We all need a bit of help from others now and then – someone to lend us a hand.
I’m doing Couch to 5K, and am currently in Week 6 of this 9-week NHS-created running programme. As an active, yet totally unfit 60 year-old, it’s really satisfying that I’m now able to jog for 25 minutes without getting out of breath, or having to stop. I actually completed Couch to 5k once before but didn’t keep the running up afterwards. The thing is that I’ve never been very sporty and I used to really hate and resent being made to run when I was at school. A few years ago, I was amazed to discover that it is actually possible for me to enjoy running – but clearly not enough to change my long-held belief that running is not ‘my thing’. Now, however, I have a new incentive to give it another go, after finding out that I have low bone density that is verging on osteoporosis. So running is one way for me to increase weight bearing and impact activity.
Despite this new incentive, however, I think it’s very unlikely that I would have taken up, let alone persevered with running if I’d had to do it entirely on my own.
The brilliance of Couch to 5K is that it’s a carefully worked out programme that thousands of people have successfully completed. This gives you the confidence that when the narrator on the app says that you can do something, you know that you will be able to, however unlikely it might sound before you start. Couch to 5K is a great example of what becomes possible with the right guidance and support. It’s certainly giving me a real helping hand in getting running.
Giving a helping hand is what an Alexander teacher does. We, quite literally, use our hands to help people. Touch is a subtle but powerful means of communication and we use it to enable people to experience either movement, or a way of being, or of responding, that is different to what they are currently able to achieve on their own. This new experience, together with the thinking skills that we teach people, enables them over time to make the changes they want for, and by, themselves.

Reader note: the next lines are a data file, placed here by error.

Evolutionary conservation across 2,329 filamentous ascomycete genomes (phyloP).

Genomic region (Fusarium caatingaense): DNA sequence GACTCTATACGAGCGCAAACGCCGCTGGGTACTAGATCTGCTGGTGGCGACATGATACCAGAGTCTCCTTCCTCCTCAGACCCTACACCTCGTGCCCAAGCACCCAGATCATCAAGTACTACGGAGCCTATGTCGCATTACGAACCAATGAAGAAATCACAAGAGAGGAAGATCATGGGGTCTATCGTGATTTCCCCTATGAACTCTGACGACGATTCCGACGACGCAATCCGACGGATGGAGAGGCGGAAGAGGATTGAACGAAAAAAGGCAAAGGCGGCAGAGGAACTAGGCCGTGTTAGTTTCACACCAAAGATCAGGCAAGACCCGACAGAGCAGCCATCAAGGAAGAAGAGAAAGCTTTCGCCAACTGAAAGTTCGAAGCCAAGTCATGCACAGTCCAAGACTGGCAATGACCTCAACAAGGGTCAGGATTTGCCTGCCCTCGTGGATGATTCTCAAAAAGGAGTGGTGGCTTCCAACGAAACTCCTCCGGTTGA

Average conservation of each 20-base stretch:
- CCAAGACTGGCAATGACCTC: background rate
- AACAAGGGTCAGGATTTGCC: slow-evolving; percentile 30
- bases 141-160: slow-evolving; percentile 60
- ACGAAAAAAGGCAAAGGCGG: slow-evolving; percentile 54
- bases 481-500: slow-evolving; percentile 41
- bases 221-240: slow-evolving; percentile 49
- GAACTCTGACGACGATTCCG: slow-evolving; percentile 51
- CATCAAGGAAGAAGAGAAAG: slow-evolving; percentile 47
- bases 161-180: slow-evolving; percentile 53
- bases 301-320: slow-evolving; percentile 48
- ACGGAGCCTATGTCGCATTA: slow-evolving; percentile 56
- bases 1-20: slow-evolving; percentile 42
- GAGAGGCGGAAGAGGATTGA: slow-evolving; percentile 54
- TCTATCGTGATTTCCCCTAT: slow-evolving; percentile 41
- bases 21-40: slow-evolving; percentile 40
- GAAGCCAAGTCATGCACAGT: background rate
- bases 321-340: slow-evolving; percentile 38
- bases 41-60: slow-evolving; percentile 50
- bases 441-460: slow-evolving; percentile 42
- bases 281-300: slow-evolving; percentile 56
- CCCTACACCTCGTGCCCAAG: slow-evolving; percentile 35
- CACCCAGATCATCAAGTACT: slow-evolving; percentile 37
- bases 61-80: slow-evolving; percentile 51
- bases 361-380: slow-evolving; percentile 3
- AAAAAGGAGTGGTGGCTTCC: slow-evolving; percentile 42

Once you have some Alexander experience through lessons or training, any new activity provides you with a great opportunity to apply your Alexander thinking and skills to. Not only does this help you learn the new activity and carry it out with greater ease but it can also make the activity more interesting. Although I used to hate running, now I’m finding it is such an interesting thing to do, because I am exploring it through the Alexander Technique. So now I have another very helpful incentive to complete Couch to 5K.
So each time I go running, I’m playing with different Alexander ideas and discovering which ones seem helpful today. Here are some of favourite Alexander thoughts that I’ve recently been trying out while running, and finding that they often make it all seem easier (note: these are all purely thoughts/ideas and never things to try and ‘do’ or make happen):
- Am I seeing in 3-dimensions, breathing and ‘thinking up’?
- I’m on a moving walkway and the world is flowing past me
- I have little puppet strings on my heels which effortlessly bring them up towards my sitting bones
- I’m on my witch’s broom that is transporting me along, with my witch’s hat pointing to the sky
- my tail grows to become a long sea-horse tail that is gently brushing the ground and then thinking up from here to the top of my spine
- my kite-shaped trapezius muscle starts to float me back and up, so my feet are barely touching the ground
- Noticing the contact of the ball of the foot with the ground and how the support from the ground can send the whole of me ‘upwards’
- Observing how much easier it is when my feet are underneath and behind my torso, rather than trying to stride out in front.
- Asking myself, ‘what am I doing now that I don’t need to be doing?’ and waiting to see what might come into my awareness, e.g. starting to arch my lower back
- And finally, I’m always coming back to noticing the breath – observing my ribs expanding to allow the air to flow in for the inbreath (widening of the back/torso), and then following the up-flow of the outbreath as it travels up and out. Never needing to ‘take a breath’ but allowing the breathing to do itself.
I wonder if I’ll keep up the running when I complete Couch to 5K this time? That’s certainly my intention, so let’s see!